Intel is committed to product and customer security and is working closely with many other technology companies, including AMD, ARM Holdings and several operating system vendors, to develop an industry-wide approach to resolve this issue promptly and constructively. Intel has begun providing software and firmware updates to mitigate these exploits. Contrary to some reports, any performance impacts are workload-dependent, and, for the average computer user, should not be significant and will be mitigated over time.
Intel is committed to the industry best practice of responsible disclosure of potential security issues, which is why Intel and other vendors had planned to disclose this issue next week when more software and firmware updates will be available. However, Intel is making this statement today because of the current inaccurate media reports.
Check with your operating system vendor or system manufacturer and apply any available updates as soon as they are available. Following good security practices that protect against malware in general will also help protect against possible exploitation until updates can be applied.
Intel believes its products are the most secure in the world and that, with the support of its partners, the current solutions to this issue provide the best possible security for its customers.

Go deeper

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The Biden administration is rethinking the U.S. approach to sanctions after four years of Donald Trump imposing and escalating them.

The big picture: Sanctions are among the most powerful tools the U.S. has to influence its adversaries’ behavior without using force. But they frequently fail to bring down regimes or moderate their behavior, and they can increase the suffering of civilians and resentment of the U.S.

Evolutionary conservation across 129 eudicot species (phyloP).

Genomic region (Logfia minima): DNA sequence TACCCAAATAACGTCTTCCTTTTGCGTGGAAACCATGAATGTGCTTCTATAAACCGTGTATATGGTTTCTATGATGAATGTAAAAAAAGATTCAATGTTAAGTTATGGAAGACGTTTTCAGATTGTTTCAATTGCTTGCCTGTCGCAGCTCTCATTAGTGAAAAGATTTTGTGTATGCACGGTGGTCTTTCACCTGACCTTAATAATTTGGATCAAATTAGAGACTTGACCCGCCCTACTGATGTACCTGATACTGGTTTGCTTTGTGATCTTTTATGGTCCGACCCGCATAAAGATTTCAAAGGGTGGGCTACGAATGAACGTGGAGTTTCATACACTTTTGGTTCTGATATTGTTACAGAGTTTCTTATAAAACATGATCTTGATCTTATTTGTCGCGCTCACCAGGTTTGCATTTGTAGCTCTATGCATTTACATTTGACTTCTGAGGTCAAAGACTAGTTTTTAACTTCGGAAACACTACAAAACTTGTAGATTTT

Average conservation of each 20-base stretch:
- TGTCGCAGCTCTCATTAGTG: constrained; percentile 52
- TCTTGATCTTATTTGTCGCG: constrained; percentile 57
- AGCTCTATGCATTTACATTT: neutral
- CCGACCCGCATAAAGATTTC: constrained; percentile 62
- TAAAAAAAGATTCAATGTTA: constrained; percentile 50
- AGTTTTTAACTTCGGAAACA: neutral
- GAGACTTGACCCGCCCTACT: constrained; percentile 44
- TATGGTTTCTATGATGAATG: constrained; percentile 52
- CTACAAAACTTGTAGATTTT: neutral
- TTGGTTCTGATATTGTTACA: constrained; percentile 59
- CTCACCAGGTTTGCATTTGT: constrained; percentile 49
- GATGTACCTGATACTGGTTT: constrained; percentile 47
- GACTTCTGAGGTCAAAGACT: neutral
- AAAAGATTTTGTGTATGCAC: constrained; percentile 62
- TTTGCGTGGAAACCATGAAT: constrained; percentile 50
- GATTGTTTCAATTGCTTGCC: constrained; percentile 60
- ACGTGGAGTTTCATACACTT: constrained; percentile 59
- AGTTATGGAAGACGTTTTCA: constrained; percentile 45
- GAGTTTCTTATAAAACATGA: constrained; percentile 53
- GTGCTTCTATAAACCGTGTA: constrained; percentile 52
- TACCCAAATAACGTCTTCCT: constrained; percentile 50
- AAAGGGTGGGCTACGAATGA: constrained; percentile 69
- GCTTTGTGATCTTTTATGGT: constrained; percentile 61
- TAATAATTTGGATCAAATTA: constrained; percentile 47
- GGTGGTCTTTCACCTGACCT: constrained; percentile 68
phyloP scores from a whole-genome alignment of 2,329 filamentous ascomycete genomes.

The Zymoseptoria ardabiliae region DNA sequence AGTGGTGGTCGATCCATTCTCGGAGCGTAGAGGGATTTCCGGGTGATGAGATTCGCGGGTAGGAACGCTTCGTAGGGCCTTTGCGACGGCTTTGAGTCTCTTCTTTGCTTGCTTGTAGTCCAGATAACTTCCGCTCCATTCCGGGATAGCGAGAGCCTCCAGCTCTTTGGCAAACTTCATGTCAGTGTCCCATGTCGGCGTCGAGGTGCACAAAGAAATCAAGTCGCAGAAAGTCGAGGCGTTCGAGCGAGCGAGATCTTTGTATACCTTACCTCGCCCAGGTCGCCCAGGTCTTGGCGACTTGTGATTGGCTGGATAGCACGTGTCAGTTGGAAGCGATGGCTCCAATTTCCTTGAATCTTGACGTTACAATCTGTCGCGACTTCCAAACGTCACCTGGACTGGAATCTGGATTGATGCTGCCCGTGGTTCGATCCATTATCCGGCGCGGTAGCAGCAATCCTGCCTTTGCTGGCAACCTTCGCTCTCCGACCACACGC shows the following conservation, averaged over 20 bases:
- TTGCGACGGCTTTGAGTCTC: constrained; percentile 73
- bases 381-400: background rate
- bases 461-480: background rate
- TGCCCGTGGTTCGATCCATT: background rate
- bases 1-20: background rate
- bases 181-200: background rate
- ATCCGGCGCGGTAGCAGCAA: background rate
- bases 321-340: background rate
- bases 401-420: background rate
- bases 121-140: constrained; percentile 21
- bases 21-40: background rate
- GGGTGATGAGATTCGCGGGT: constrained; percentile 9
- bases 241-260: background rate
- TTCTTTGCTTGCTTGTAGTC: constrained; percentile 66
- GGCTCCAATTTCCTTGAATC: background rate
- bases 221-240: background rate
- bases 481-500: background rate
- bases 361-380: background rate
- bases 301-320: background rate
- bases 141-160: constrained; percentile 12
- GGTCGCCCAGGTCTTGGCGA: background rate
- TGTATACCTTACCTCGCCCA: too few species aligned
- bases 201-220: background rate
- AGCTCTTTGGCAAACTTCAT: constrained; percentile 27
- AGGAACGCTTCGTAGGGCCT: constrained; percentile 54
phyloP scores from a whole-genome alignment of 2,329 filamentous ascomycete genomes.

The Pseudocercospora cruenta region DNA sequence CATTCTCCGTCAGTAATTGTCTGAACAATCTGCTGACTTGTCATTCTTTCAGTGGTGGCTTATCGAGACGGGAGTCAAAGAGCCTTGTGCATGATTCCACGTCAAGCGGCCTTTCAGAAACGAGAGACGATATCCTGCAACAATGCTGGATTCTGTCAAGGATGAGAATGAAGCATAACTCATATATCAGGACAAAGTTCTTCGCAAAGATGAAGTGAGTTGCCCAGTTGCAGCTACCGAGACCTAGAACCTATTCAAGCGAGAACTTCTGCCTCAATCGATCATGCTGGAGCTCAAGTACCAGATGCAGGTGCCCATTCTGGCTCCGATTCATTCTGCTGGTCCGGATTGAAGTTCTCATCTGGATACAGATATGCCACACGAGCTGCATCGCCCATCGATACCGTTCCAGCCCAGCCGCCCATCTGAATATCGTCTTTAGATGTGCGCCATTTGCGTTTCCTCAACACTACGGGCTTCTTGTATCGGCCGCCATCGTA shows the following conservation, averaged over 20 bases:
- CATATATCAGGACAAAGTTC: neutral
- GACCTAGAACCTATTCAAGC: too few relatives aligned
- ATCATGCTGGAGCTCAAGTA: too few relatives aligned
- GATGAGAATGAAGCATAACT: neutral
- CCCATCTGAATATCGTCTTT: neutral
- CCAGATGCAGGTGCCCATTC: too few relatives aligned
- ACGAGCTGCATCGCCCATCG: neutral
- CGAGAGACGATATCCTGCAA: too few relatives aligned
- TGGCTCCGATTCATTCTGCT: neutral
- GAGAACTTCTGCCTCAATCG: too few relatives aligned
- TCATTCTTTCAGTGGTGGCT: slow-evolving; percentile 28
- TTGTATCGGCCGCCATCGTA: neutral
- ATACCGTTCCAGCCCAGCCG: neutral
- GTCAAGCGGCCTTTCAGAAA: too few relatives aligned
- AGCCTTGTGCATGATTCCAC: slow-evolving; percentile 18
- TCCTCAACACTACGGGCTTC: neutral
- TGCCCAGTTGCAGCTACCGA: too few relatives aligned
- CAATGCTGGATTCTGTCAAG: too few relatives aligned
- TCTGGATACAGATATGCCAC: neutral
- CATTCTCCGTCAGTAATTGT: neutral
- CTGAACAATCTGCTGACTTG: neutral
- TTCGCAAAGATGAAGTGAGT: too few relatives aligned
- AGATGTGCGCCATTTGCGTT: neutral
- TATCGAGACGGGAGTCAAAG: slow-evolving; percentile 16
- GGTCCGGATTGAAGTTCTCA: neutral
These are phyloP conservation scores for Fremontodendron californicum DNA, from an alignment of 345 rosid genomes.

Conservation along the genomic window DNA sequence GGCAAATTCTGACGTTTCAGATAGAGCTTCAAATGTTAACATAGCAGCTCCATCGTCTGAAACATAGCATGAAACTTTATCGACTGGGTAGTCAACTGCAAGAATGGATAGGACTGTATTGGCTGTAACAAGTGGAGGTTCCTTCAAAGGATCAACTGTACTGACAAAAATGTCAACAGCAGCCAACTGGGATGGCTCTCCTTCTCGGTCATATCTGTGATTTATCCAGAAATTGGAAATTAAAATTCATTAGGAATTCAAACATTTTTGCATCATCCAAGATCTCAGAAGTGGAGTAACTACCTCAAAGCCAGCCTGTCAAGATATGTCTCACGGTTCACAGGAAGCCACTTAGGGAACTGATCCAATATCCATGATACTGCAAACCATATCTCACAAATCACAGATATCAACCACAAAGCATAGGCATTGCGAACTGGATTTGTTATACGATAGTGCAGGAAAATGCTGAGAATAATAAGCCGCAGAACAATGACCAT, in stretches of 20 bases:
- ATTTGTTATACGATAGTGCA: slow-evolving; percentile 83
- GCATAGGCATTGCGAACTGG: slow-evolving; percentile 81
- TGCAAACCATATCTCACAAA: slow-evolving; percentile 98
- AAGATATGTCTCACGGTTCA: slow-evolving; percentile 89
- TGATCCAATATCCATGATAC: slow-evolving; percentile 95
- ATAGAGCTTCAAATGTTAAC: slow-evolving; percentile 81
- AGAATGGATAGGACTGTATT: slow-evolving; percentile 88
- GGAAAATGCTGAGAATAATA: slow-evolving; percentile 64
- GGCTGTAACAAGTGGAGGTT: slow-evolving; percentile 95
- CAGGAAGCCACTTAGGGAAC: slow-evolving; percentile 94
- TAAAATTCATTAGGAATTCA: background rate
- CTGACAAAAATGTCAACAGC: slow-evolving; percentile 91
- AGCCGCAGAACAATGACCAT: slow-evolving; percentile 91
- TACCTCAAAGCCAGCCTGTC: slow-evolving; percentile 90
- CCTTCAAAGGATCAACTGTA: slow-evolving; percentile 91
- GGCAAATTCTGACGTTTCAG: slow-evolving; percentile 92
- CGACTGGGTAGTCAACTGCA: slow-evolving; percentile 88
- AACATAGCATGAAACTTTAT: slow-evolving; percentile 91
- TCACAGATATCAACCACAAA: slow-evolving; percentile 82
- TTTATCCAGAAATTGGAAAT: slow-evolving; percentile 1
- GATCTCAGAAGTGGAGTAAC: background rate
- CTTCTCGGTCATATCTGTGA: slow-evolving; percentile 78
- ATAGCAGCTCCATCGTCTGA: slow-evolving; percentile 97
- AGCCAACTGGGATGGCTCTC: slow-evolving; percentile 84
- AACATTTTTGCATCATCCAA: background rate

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Merkel's farewell spoiled by Poland crisis at EU summit

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Angela Merkel took up her vaunted mantle as Europe's crisis manager for what could be the last time tonight, as she urged the EU to find compromise in its showdown with Poland.

Why it matters: The European Commission has threatened to withhold over $40 billion in pandemic recovery funds after Poland's constitutional tribunal — stacked with loyalists from the ruling right-wing populist party — rejected the principle that EU law has primacy over national law.

Republicans who put it all on the line

Rep. Nancy Mace speaks with reporters after voting to hold Steve Bannon in contempt of Congress. Photo: Anna Moneymaker/Getty Images

A small contingent of House Republicans risked their political futures on Thursday, they say, in the name of constitutional responsibility.

Why it matters: The nine Republicans who voted to hold former Trump aide Steve Bannon in contempt of Congress are now in peril of becoming political pariahs. They've opened themselves up to potential primary challengers and public attacks from their party's kingmaker — former President Trump.